I show what is really happening and what has to be said in the name of truth.

There is an exhibition of Otto Dix's works currently taking place in Düsseldorf. The exhibition runs until May 14.

Dix was born in Gera in 1891 in the German Empire and died in Singen in 1969 in the Federal Republic of Germany.

He had a close associaiton with Düsseldorf.

Anyone who ever utters the word 'truth' should spend some time looking at Dix's works.

Tuesday, March 14, 2017

Everything is now unfolding in front of our eyes

This week's Independent News & Media Irish regional newspapers' column.

Michael Commane
On Tuesday March 7 I was mulling over in my head what I would write for this column this week. I saw the news and the Prime Time programme that followed. Both programmes carried stories about the Tuam revelations. The next day on ‘Morning Ireland’ Brid Smith TD was interviewed. During the interview she suggested that the religious congregations involved in such behaviour be closed down. Also, I was annoyed about the actions of a particular bishop.

All that unpleasant news gave me the impetus to write on how I feel about the church. I’m a Dominican and I’m not happy with the direction the Order is taking.

So armed with all that material I was going to write this column on my view of where the Irish hierarchical church is at present.

It all changed at the flick of a switch, well, to be exact, the next day.

On Thursday I was out walking my dog before going to work. I was instantly struck by the wonder and beauty of the morning.

These days it gets brighter every morning. On the day that I am writing this it was bright close to 06.30. And it is changing, changing for the better and brighter every day.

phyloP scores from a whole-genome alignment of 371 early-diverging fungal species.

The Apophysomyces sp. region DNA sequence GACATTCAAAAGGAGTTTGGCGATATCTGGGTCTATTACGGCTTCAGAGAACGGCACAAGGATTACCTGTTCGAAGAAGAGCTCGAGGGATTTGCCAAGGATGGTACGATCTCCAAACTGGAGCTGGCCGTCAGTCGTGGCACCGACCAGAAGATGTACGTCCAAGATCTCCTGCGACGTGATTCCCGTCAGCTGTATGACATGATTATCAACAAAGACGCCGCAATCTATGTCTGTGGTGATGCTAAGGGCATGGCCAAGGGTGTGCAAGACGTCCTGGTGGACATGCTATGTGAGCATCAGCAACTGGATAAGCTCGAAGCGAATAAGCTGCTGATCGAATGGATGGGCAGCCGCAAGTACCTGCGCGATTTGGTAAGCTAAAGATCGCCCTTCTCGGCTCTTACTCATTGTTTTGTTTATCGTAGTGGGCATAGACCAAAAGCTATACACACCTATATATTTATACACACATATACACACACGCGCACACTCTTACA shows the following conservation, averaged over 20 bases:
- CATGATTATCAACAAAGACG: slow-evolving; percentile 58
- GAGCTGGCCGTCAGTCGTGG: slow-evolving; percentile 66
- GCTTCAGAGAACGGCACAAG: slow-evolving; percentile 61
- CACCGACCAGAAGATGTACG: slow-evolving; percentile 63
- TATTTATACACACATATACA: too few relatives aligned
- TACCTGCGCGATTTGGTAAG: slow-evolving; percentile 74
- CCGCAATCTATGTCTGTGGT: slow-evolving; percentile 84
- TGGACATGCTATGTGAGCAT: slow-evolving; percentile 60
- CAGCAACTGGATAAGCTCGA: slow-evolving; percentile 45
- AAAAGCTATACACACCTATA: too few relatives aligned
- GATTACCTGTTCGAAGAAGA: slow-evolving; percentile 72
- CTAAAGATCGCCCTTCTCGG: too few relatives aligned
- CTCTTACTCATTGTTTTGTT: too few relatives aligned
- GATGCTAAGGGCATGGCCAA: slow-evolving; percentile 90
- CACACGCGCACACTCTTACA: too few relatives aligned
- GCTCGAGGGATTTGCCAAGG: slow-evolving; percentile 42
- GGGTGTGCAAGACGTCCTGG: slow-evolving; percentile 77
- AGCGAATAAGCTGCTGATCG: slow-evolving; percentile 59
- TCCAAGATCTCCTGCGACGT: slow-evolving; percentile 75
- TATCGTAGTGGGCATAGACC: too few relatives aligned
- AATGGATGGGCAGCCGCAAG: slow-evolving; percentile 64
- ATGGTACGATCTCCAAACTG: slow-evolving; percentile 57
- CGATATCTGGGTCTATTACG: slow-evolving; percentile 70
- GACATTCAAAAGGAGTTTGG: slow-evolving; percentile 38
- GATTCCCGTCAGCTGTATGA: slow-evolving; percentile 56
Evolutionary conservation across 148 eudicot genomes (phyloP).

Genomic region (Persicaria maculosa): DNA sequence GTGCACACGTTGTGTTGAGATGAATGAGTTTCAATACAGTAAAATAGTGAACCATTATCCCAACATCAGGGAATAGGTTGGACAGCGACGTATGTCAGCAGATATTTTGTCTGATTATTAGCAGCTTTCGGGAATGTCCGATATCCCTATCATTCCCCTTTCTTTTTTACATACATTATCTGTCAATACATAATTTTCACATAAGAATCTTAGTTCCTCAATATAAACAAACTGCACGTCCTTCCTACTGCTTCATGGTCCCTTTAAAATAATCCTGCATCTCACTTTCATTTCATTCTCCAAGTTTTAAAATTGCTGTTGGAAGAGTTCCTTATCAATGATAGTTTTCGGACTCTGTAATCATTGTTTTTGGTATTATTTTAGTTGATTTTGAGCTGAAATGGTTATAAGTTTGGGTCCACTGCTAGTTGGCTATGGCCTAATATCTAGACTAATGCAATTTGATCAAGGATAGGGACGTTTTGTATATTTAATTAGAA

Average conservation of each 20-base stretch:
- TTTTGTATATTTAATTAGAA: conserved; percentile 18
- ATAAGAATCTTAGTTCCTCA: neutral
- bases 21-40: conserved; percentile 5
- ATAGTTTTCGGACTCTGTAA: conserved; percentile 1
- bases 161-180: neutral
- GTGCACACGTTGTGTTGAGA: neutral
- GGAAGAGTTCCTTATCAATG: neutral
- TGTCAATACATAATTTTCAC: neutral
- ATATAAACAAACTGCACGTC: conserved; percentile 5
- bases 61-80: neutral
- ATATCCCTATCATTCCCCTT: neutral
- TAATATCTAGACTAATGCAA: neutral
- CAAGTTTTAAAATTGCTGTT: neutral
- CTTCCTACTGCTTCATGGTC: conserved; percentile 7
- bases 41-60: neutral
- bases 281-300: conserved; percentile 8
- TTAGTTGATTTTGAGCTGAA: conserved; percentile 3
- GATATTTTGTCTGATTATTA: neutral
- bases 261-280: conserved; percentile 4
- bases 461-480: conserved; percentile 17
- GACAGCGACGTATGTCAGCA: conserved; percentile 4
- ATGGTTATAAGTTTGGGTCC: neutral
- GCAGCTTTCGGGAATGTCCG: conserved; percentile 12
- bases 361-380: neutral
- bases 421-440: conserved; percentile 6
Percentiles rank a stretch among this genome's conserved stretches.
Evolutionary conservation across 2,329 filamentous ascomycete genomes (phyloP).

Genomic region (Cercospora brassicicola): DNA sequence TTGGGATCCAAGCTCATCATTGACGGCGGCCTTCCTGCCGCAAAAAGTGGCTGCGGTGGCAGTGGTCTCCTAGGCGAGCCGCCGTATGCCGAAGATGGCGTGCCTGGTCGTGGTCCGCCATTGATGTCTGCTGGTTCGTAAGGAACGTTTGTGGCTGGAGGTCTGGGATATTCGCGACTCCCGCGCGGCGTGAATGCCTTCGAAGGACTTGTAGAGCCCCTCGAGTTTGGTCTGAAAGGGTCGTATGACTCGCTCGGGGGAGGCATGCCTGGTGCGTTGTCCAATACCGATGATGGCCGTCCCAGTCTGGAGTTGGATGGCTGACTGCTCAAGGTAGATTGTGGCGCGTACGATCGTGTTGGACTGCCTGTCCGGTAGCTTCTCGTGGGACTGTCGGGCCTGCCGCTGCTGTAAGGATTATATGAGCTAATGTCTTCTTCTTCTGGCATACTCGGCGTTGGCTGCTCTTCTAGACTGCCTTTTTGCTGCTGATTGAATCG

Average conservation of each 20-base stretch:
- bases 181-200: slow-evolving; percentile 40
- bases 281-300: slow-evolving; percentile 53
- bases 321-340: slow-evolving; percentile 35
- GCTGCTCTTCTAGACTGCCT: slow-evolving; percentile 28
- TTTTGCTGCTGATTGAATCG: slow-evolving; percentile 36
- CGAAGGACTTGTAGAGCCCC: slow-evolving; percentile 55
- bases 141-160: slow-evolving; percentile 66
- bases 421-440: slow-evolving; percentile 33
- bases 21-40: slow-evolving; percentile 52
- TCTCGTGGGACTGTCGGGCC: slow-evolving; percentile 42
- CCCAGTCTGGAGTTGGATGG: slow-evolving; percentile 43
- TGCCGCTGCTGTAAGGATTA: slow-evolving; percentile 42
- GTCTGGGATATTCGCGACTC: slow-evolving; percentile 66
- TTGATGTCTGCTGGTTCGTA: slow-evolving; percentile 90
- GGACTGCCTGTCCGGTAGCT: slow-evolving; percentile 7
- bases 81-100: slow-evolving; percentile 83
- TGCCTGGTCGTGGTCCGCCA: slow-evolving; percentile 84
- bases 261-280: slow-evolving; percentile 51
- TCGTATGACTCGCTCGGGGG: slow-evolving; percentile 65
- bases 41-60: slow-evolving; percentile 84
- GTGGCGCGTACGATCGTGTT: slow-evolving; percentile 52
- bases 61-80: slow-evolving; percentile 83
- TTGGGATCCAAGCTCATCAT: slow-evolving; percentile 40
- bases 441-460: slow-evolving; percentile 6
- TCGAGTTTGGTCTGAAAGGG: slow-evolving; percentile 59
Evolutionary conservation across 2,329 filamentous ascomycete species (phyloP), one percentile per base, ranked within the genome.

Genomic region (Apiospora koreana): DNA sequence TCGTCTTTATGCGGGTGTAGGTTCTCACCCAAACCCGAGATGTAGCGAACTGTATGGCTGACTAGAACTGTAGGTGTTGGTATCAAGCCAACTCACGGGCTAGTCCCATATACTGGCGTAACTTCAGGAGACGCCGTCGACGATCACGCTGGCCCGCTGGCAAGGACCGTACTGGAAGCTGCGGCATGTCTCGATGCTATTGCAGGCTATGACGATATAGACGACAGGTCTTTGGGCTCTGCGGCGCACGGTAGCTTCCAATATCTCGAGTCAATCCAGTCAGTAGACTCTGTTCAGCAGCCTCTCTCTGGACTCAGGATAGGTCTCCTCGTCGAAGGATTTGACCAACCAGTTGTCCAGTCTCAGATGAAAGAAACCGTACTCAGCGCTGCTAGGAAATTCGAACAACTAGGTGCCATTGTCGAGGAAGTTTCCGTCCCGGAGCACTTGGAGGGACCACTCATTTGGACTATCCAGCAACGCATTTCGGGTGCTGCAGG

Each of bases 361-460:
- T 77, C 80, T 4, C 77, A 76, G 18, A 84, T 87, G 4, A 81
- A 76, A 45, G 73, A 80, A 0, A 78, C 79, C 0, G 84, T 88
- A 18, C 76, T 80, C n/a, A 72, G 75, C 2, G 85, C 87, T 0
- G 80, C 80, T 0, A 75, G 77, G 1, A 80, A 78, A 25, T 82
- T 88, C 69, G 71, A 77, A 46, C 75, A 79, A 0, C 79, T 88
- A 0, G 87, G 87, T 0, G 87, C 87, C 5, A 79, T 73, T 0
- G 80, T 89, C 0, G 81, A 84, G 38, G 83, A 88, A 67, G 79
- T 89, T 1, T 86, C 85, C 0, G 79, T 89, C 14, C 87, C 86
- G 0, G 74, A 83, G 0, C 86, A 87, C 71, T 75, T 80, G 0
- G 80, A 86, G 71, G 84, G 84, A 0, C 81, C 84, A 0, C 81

I’m usually walking Tess in Dartry Park before 06.20. It’s not nice in the winter but these days it is magic. The daffodils are up, bringing to mind the lines by William Wordsworth: "I wandered lonely as a cloud/That floats on high o'er vales and hills,/When all at once I saw a crowd,/A host, of golden daffodils;/Beside the lake, beneath the trees,/Fluttering and dancing in the breeze."

The birds are singing and just last week for the first time I saw an egret. I had never seen one in the park before. I know little or nothing about birds but the egret looks like a gentle delicate bird and it’s always fascinating to see something for the first time.

After cycling to work and arriving in the garden of St Luke’s Hospital in Dublin,  I felt I had never seen a hospital with such a fabulous garden. It’s a sea of flowers right now. One look at the garden and you know it is cared for with loving hands.

Of course we see the world through our own eyes and as I write these words I’m saying to myself how fortunate I am to be able to behold and appreciate such beauty and magnificence.

How can I say or how can I imagine it, but what must it be like when people are ill or in pain or simply can’t do the ‘ordinary’ things?

Since taking up my job as a hospital chaplain I have been greatly struck with the resilience of people and how they cope with illness.

On the day that I am recalling in this piece I met a man at the hospital entrance. He had lost his leg, was sitting in his wheelchair, heading to rehab. The first thing he said to me was what a beautiful morning it was and he said it with such a smile. How humbling for me to hear that. Sometimes we take so much for granted.

This surely is the best time of the year. There’s everything to look forward to. The fishing season begins on the River Dodder on Friday, the clocks go forward on Sunday, March 26 at 02.00.
Writing these words, I’m happy I dumped the original column.

For now, live in the now and enjoy it. There’s so much to enjoy. Carpe diem.

Monday, March 13, 2017

CRH ceo earns €10m

Albert Manifold, ceo of Cement Roadstone Holdings, was paid €10m last year.

That works out at €192,307.69 per week, or €38,461.54 per day for a five-day week.